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Is the future of education online?

In 1986, stakeholders from around the world came together in Ottawa, Canada, for the First International Conference on Health Promotion. Emerging from this conference was a charter for action to achieve Health for All, which identified eight fundamental conditions and resources for health (the ‘prerequisites for health’). This month we are reviewing these eight prerequisites – and discussing what they mean 28 years later. Today we consider Education.

A wise man once said "he who opens a school door, closes a prison”. Education is more than just learning to read and write; it is one of the single most important drivers in relieving poverty. It gives both children and adults the tools to build a better life – transferring knowledge, promoting innovation and generally advancing our modern society towards bigger and better things. We thought it would be interesting to take a look at how technology, which continues to advance at an exponential rate, could play a role in the future of education. Below we have split online education into three possible applications for the next decade…

1. Developing nations

With the roll-out and further advancement of wireless technology such as 5G data networks, nations traditionally lacking in tech infrastructure, such as Africa, now have a very real possibility of being fully connected to the Internet by 2025. With this access, the ability to deliver some form of online education to even the most remote village is no longer a pipe dream. This could give millions of children and adults in poorer parts of the world (who have had little hope of even basic primary education) access to a range of courses and to some of the worlds’ best education institutions – and to better economic opportunities for the future. It is also predicted that women, in parts of the world where schooling and further education have been denied them, will be able to acquire some from the safety of their homes.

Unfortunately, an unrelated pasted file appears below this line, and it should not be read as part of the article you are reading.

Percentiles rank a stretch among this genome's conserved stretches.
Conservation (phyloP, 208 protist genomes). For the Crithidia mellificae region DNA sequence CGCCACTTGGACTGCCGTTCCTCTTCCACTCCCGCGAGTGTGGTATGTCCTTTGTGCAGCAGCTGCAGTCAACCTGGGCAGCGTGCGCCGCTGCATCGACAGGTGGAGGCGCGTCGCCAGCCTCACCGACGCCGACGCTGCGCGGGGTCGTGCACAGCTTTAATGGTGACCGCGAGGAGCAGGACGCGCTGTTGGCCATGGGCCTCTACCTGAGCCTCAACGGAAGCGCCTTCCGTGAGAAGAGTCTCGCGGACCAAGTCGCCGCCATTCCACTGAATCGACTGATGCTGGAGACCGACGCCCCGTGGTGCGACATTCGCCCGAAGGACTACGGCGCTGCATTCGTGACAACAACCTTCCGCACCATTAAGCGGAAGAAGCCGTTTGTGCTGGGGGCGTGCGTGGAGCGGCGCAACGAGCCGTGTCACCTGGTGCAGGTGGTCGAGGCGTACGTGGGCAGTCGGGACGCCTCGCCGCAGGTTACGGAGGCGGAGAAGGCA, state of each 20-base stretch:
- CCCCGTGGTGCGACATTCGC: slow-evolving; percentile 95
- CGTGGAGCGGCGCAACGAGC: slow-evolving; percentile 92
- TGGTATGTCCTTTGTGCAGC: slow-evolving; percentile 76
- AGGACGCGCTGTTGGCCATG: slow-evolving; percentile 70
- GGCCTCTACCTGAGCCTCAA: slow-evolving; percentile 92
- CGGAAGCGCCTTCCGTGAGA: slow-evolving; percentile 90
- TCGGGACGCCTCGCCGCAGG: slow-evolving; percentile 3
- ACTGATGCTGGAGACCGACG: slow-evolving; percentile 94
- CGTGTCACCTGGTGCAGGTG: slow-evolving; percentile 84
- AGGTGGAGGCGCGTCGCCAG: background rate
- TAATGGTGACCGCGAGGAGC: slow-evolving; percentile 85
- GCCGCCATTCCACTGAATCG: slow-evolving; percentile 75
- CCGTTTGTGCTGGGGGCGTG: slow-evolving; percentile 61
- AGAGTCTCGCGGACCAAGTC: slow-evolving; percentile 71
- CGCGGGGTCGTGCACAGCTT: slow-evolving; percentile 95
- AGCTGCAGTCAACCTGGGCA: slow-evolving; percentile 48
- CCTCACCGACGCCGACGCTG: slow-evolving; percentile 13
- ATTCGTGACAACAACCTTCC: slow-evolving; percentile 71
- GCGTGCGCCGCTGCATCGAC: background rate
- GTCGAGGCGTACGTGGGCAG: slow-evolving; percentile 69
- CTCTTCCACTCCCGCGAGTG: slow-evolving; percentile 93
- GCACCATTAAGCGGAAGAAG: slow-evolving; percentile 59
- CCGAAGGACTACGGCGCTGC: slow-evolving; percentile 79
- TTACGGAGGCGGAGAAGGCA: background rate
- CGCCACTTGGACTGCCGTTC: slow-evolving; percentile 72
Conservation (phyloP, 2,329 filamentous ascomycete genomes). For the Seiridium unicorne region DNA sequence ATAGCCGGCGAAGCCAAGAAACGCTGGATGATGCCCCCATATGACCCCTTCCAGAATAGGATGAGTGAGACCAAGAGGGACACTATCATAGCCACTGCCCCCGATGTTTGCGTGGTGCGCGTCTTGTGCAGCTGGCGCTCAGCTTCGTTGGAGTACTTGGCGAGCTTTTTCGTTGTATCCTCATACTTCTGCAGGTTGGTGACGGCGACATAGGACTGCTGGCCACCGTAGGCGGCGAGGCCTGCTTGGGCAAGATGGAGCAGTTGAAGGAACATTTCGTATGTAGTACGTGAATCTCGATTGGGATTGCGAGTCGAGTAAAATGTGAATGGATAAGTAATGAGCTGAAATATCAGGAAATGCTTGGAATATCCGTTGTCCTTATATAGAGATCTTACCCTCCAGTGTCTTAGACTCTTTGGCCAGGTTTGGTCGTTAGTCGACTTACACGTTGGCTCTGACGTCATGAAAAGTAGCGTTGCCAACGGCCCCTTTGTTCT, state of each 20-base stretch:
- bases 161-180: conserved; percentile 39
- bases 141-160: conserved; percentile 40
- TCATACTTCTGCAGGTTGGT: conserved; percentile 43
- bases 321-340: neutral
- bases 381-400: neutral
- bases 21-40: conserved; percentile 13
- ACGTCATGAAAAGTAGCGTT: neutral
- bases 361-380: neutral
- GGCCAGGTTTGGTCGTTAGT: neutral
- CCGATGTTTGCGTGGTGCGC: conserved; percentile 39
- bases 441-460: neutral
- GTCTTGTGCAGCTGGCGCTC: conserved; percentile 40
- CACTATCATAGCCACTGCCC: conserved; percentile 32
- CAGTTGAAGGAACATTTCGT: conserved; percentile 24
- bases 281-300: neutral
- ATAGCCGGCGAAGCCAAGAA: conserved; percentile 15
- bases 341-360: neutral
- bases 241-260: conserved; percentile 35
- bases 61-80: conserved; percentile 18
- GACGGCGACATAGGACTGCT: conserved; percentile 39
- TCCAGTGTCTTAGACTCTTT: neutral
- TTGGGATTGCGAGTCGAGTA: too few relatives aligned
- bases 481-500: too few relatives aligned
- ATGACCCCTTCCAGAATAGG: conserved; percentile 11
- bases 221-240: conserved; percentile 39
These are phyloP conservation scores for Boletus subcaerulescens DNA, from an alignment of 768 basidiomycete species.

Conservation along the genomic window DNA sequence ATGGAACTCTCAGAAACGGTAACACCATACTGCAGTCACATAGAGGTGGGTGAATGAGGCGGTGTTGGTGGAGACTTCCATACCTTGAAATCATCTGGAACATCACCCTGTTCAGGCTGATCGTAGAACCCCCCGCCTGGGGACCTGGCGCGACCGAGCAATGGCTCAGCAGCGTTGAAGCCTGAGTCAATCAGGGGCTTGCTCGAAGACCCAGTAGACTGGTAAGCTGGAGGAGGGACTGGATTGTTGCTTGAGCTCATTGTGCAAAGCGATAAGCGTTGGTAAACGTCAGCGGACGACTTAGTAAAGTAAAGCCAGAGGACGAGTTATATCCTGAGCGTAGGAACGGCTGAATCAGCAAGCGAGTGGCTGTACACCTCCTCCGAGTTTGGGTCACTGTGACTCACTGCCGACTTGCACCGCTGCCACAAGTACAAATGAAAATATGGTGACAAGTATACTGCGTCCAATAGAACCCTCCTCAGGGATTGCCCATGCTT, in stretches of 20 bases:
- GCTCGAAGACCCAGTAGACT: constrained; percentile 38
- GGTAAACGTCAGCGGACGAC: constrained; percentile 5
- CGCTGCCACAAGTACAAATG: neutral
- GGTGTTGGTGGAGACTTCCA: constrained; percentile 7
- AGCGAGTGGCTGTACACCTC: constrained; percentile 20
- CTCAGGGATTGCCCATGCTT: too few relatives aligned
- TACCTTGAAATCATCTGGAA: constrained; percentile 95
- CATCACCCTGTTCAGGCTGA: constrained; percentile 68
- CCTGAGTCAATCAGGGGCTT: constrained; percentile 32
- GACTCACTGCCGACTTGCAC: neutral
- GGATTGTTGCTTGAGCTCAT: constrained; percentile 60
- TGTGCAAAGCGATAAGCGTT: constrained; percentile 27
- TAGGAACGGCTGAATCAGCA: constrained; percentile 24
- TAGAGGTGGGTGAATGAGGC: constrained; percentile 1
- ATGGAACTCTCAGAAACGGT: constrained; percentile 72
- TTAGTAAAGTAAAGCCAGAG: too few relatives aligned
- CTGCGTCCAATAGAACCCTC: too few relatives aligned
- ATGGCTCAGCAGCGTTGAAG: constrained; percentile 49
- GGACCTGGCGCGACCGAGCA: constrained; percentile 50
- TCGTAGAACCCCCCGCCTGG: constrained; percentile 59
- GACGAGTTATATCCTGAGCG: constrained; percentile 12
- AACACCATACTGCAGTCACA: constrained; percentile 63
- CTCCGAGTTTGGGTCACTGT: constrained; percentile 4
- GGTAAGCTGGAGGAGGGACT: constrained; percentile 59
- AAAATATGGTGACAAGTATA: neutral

2. Business

In the ever-changing world of business, companies are expected to re-train their employees regularly to deal with new demands. This becomes a real challenge in organisations, such as large MNCs, which employ many thousands of people across the world. Research indicates there has been an explosion in the extent to which companies make use of technology to deliver new training to their employees. Virtual learning, online courses and interactive video software are just some of the rapidly growing online tools in use. Whilst people still require some formal classroom education, it now accounts for less than half the total amount of time spent in training. Among highly advanced companies as much as 18% of all training is now delivered through mobile devices and apps.

3. Higher Education

Massive Open Online Courses, or MOOCs, are free online courses run by real universities, including some of the best in the world (think Harvard, Oxford etc.). Whilst their popularity has skyrocketed over the past year, there has been some scepticism about their ability to provide a good learner experience. Some believe their one-size-fits-all approach is flawed; a biology PhD candidate is taught the same material as, say, a high-school student looking for more information on Siberian tigers. This has led to a re-think and the introduction of SOOCs, or Selectively Open Online Courses, that are simply MOOCs with some form of entry requirement. This allows for a more uniform student body that in theory will improve peer-to-peer collaboration and learning outcomes. Education pundits are already predicting higher quality courses that are likely to increase people’s willingness to pay for them. This, in turn, will lead to more investment from universities in the form of better professors, materials and online experience as they look to capitalise on the new revenue-generating opportunities.

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